Can you tell what I’ve been doing in the kitchen lately? Yup, painting the ceiling!
Painting your ceiling like a pro isn’t difficult, it’s just a pain in the neck, literally! But, these tips and tricks can help you get professional results for less money. This is definitely a DIY task, so let’s get this ceiling painting party started!
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- Ceiling paint (I prefer Valspar Ultra White flat)
- 1/2″ nap roller (brand new, brand name)
- Paint roller
- Extension pole for paint roller
- Paint tray
- Paintbrushes (2″ and a small square artist’s brush)
- Wet rag or sponge
- Plastic tarps
- Step stool or platform
- Moveable light or lamp
- Sanding sponge
Are you all dressed up in your Sunday best? This is what I usually wear Sunday afternoon, how about you?
You will also want to remove any jewelry and a hat is a good idea unless you want to look like a reverse dalmatian (white spots are sure to appear when painting ceilings.)
Cover furniture and floors with tarps, plastic or remove it from the room. This is not the time to test how neatly you can paint.
At this point you’ll be itching to crack open that can of paint and start rolling. But, it is a good idea to assess the condition of your ceiling. This is the time to get your prep work done, not after painting. 80% of a professional paint job is in the prep work.
Grab a lamp or flashlight. Turn on the light and aim it at the ceiling. The harsh shadows will help highlight any imperfections. This is best done at night or in dark conditions. Use little bits of painter’s tape to mark any imperfections you see.
Go back to the marked imperfections and use joint compound to fill any holes or cracks. You can read more about mudding/spackling any imperfections in my “Painting Like a Pro – Prep Work” post.
After the joint compound has dried, lightly sand the spackled areas.
This is the most important step to a smooth professional paint job: Lightly sand your entire ceiling. Wipe off the sanding dust with a damp rag or sponge (Of course if you have textured ceilings, you won’t be sanding or wiping with a damp rag. You can use a brush attachment and vacuum the ceiling.) I found using a damp swiffer mop works great and cuts the time in half.
AND NOW, the moment you all have been waiting for — it’s time to crack open that can of paint!
Don’t use just any old paint for this job. First chose a flat finish, it will show less imperfections.
I prefer the Valspar Ultra White paint because it is the brightest white I’ve found. (Side note: Valspar has changed their formula to add primer to the paint. I don’t think the coverage is as good as the previous formula. But, it is still the brightest white I’ve found so I’ll still use it.) You can read more about which paint sheen to use and where in this post. (If you have newly drywalled or scraped ceilings, you’ll need to prime first.)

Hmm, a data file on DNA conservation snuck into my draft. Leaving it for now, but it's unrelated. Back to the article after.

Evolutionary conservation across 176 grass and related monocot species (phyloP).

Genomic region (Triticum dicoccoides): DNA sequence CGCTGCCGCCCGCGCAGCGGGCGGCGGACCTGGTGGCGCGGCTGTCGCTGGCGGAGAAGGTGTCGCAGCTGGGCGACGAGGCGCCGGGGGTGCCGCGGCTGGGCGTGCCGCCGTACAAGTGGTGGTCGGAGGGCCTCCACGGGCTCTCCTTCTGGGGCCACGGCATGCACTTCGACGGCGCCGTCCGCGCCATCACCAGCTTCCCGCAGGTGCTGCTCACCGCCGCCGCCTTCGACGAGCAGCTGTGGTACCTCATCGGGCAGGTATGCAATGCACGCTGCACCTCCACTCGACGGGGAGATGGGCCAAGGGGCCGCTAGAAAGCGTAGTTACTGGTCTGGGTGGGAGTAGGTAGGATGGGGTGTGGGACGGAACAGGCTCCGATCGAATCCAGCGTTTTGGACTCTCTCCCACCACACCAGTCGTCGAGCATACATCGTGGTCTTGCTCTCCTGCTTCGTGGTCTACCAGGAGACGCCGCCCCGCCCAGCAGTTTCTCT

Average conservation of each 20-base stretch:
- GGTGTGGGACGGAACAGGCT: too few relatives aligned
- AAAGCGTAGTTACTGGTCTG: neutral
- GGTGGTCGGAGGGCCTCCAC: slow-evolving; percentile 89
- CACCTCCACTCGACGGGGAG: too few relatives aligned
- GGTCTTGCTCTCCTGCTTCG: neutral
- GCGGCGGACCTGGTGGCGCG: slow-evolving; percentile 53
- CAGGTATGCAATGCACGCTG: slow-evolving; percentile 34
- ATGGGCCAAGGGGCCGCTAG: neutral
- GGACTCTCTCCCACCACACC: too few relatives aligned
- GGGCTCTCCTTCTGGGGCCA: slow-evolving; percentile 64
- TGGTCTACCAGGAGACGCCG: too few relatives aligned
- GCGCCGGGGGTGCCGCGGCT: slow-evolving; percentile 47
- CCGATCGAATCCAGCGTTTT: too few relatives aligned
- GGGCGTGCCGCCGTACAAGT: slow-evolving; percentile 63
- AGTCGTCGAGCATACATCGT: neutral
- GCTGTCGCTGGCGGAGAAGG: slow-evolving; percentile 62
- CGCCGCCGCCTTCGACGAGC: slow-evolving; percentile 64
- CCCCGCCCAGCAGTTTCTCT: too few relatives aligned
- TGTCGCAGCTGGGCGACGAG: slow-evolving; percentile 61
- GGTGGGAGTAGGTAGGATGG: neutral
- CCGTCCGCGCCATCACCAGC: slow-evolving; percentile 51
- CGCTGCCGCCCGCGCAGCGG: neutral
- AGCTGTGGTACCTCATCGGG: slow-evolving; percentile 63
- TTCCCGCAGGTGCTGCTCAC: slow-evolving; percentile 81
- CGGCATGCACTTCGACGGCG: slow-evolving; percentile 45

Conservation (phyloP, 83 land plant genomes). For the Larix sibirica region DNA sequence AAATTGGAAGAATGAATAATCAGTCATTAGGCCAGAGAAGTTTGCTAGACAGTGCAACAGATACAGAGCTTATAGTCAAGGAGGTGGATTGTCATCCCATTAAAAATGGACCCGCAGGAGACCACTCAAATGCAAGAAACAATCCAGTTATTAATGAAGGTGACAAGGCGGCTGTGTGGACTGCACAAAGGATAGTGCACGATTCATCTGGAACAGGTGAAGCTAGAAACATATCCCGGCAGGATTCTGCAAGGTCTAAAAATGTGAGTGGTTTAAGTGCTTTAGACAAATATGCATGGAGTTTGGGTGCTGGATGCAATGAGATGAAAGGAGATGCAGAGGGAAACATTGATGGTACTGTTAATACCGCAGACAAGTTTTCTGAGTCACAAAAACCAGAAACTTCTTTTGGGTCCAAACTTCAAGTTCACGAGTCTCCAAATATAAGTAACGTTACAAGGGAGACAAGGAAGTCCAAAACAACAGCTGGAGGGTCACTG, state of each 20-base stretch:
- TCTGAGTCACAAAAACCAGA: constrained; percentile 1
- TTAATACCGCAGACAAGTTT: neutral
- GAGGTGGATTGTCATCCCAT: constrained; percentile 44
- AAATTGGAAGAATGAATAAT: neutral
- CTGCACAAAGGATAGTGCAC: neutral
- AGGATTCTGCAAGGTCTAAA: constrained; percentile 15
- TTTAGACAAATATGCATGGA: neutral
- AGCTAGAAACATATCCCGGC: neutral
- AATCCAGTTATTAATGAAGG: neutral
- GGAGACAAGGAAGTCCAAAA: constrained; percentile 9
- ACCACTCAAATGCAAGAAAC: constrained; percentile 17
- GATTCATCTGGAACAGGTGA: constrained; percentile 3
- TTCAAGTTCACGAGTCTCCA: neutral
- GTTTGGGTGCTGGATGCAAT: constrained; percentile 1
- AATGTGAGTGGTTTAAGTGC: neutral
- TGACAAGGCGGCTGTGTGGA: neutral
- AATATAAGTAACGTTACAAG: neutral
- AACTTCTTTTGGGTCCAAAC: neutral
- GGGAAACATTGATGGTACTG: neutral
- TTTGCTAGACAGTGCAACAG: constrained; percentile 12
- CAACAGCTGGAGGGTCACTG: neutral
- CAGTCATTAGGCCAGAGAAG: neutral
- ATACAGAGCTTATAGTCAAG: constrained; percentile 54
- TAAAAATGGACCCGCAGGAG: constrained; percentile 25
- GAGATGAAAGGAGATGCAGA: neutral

When choosing a roller use 1/2″ nap. It will hold more paint and therefore you will be able to paint faster. Also, don’t re-use rollers. Chose a brand name to reduce the risks of a shedding roller. Use a fresh roller for each coat. It makes a difference to have a new roller, trust me.
Start by edging around your ceiling. Use an edge roller or a paint brush to line the perimeter of the ceiling. You can use painter’s tape if you wish, or if you have a steady hand you can skip the taping. (And, if you are painting your walls or crown molding, you can skip the taping as well and paint the molding after you finish with the ceiling.)
Pour your paint into the paint tray and start painting in one corner. Paint in random directions. Now isn’t the time to practice perfectly straight racing stripes.
I like to paint a “W” and then roll the paint out and around. Work in four – five foot sections and always roll into the wet edge of the section you were previously painting.
Try not to stop and start, you don’t want to roll over areas of paint that have started to dry. Keep the lamp/spotlight aimed near where you are painting to highlight the edges of the wet paint. This will help you get good coverage.
After you finish the room, take a break. Pop some Advil and wait for the ceiling to dry completely. Ready to go again? In order to get a professional finish, you will need two coats of paint. (Unless the stars are aligned and you are using the exact same color that was previously used, there will always be spots you missed.)
Hop back up on the step stool and lightly sand the ceiling again (yes, I said again.) You need to knock down any areas that got too much paint or a piece of lint. Lightly wipe off the ceiling with a damp rag or sponge.)
Repeat the edging and paint rolling process.
After you are finished painting, get out the artist’s brush and use it to touch up any missed spots and get a sharp edge around the room.
And you’re done! You’ll have a whole new appreciation for Michelangelo at this point. And if you think painting ceilings is a pain in the neck, go ahead and pay a professional, but be prepared to pay some money!
A brief note about textured ceilings vs. smooth: Any ceiling that is textured will be darker because of all the shadows created by the popcorn, or texturing. If you have a dark room and it has popcorn ceilings, consider scraping them.
And of course, I have a tutorial for scraping your own ceilings!
You can also read more of my series on painting like a pro:
Have a great rest of your week!
Disclosure: I was not paid to mention any of the products or brands above, the are just the specific products I use for painting like a pro!